He said wireless technology was a possibility, though: You’ve got companies like Ionica using wireless, and in fact AT&T Network Systems has launched a wireless technology where you have a transmitter in each area serving local customers, said Coathup. The first service will be a virtual private network, which the company calls its Software Defined Network. Other services, such as freephone, audio and video conferencing and managed bandwidth services, will be added shortly after. During the course of 1996, said Coathup, AT&T will also start recruiting residential customers – although not across the bnoard. We will take the facilities that people have in the corporate environment and are familar with, and take them home so you can have call forwarding, audio and video conferencing, flexible bandwidth and flexible billing so that you can split out the bill between business and private use, said Coathup. Coathup refused to confirm that recent talks with British Rail Telecom have been related to a possible purchase of BRT. In order to deliver our service, because we haven’t been digging up the roads, we’re interested in everybody – sure, we’ve been talking to them, but about leasing capacity, he claimed. Another company that might be interested in buying BRT is Ionica Ltd: it would be one of those perfect fit arrangements that companies are so often eager to claim but which rarely appear in practice. For while BRT has a national trunk network and nothing else, Ionica’s infrastructure is restricted to the local loop. The company has developed, along with Northern Telecom Ltd, a fixed access system connecting to the public switched telephone network via a radio link from local base stations to transcievers attached to subscribers’ houses. Although original plans were to launch this year, Ionica has now set a start date in March, targetting residential customers and small businesses. Adrian Robertson, Ionica’s direct marketing manager, was chary of claiming that fixed wireless technology would take over from cable. But, he said, It’s obviously a very sensible way to run the system, because the technology does exist and the cost structure is radically different from the cable link. Energis Ltd, like BRT, was set up to take advantage of an existing basis for a national trunk network. Owned by the National Grid Co Plc, Energis has been up and running since September 1994 with a 2,565-mile Synchronous Digital Hierarchy fibre optic network running along power line routes. It claims to cover some 80% of the UK directly, and the rest through agreements with British Telecom and other operators. International service is provided through agreements with Telstra Corp Pty Ltd, Teleglobe Communications Corp and BT. The company has now expanded out of its initial indirect service with management reports to add 13 new services including private circuits and a Frame Relay service.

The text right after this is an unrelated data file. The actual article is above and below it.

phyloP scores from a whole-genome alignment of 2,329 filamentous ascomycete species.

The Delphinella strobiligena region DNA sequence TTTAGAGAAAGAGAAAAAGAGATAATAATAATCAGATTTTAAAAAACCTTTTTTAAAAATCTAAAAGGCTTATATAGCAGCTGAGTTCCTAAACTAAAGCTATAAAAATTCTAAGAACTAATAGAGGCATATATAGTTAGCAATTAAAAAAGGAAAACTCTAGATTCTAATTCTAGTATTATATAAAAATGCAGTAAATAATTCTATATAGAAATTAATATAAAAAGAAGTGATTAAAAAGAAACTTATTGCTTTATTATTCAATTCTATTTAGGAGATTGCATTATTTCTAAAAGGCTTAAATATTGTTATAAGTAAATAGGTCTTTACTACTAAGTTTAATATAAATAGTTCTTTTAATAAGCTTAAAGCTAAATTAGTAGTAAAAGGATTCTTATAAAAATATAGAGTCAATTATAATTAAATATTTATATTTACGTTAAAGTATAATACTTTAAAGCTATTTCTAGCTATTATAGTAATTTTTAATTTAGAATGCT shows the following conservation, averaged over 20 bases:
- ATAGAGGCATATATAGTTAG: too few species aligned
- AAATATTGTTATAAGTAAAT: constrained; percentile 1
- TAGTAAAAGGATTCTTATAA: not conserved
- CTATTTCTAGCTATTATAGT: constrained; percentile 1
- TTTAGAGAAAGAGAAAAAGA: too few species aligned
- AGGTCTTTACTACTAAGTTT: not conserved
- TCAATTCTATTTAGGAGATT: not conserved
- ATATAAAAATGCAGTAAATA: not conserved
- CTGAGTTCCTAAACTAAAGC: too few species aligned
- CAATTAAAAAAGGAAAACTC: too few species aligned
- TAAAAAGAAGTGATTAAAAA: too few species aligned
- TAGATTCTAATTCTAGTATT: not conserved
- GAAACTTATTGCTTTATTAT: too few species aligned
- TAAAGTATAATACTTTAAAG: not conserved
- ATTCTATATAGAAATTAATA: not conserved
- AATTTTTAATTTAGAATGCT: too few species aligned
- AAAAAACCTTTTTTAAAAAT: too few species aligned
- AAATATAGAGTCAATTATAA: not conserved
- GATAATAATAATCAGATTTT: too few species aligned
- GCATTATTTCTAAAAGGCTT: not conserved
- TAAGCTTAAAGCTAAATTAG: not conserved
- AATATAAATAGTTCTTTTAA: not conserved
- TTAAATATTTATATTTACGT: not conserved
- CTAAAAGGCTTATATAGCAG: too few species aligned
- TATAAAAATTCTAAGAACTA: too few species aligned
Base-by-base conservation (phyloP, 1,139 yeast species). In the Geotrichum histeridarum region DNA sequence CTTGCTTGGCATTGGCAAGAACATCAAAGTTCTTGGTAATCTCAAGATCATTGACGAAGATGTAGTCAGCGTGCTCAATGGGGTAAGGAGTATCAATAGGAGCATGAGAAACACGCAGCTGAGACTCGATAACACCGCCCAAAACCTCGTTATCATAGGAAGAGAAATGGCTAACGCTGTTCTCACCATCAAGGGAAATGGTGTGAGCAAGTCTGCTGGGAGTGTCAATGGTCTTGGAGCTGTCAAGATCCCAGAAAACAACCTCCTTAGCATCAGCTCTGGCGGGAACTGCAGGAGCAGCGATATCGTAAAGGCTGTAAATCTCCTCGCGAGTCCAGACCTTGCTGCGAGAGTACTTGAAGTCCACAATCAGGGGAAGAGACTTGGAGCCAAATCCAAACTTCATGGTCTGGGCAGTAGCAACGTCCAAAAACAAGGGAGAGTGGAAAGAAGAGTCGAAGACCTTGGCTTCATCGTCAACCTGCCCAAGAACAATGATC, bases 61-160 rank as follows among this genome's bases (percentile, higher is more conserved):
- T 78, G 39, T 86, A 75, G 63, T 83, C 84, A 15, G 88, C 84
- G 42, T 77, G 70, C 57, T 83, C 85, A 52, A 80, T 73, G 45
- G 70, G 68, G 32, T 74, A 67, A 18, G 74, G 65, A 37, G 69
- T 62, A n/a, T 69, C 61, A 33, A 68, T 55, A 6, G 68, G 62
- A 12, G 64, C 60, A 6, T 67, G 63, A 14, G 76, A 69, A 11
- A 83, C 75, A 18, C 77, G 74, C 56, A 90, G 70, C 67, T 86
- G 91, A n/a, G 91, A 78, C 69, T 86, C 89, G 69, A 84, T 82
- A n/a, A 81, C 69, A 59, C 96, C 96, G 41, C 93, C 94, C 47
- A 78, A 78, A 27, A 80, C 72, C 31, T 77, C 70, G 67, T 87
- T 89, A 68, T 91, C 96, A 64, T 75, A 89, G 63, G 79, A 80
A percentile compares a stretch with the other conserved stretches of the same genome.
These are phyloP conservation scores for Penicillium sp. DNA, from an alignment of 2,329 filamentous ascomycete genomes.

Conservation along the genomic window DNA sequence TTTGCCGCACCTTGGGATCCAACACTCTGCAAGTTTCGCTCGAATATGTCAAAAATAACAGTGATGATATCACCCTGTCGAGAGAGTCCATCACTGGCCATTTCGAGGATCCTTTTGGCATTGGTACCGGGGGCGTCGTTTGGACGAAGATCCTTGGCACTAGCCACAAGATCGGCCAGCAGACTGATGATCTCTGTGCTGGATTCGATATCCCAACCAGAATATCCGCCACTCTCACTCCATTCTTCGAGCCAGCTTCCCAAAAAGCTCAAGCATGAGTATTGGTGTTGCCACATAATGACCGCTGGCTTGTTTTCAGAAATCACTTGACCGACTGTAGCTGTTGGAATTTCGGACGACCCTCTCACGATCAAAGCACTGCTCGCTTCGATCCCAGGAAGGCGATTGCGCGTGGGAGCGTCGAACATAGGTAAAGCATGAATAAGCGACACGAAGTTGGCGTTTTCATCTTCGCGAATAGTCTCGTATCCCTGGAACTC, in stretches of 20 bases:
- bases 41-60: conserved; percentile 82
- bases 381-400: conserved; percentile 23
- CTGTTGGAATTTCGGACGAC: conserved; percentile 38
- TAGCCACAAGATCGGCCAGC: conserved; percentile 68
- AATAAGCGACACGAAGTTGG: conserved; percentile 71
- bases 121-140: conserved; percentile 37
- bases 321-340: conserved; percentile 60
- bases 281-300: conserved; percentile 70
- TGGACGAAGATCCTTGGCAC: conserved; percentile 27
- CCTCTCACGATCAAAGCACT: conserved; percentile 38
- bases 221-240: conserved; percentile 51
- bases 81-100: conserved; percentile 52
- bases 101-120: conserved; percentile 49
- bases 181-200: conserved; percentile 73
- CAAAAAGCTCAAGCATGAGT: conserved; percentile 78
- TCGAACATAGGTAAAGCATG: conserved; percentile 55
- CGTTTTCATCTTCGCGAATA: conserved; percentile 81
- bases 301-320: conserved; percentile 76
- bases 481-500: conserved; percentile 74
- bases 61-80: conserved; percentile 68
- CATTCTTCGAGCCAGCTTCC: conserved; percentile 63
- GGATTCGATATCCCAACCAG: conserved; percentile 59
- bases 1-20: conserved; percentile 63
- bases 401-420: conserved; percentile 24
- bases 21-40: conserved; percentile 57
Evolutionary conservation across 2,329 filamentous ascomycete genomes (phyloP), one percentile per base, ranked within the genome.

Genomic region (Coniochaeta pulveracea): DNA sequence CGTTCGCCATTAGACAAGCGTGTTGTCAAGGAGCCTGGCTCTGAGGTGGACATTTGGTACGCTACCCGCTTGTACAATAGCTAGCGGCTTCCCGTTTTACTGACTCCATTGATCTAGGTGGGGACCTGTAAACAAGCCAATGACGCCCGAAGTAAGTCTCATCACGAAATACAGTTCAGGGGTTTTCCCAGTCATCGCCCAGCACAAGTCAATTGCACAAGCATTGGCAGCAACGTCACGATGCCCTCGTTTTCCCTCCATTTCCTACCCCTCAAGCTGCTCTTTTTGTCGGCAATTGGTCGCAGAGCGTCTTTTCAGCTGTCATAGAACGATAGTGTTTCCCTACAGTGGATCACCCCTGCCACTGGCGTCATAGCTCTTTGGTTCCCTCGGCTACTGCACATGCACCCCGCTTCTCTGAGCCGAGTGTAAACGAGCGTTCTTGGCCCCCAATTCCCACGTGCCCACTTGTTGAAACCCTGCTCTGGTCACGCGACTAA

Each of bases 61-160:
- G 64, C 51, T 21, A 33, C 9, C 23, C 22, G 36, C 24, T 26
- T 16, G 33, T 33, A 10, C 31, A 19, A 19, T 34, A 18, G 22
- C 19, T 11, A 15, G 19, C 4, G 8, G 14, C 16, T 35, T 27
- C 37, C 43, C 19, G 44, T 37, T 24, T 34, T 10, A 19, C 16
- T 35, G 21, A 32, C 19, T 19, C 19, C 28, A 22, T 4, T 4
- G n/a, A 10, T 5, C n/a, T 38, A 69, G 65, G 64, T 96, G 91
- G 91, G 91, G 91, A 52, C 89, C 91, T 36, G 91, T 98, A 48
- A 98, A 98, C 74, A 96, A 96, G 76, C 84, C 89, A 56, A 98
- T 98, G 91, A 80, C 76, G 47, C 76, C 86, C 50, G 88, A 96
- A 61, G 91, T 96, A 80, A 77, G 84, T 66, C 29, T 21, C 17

Niche areas

We have a broad-based portfolio, now including direct services where we pipe straight into a customer’s premises, said a spokeswoman. She said customers include the British Broadcasting Corp, Reuters Holdings Plc, Lloyds Abbey Life Plc and Lloyds Bank Plc. Andy Bottomley, a senior analyst with Datapro, reckons that the outlook for BT’s competitors is not particularly bright. Most customers prepared to switch away from BT have already done so, he says, and as long as BT remains in possession of the only end-to-end network in the UK, the competition will of necessity stay restricted to niche areas. In Chile, the way they do it is to start price wars, but nobody wants to do that in the UK, he says. There’s only one company that can sustain the losses of a long price war, and that’s BT. Nor, he says, can wireless technology like Ionica’s entirely provide a quick and cheap way of bypassing BT at the local loop, because of bandwidth limitations that preclude some of the more sophisticated data applications. Without regulatory changes, says Bottomley, no true national competitor will emerge: I think what we’ll see is a lot of small operators moving into niche markets, eking out an existence under the wings of BT, he says.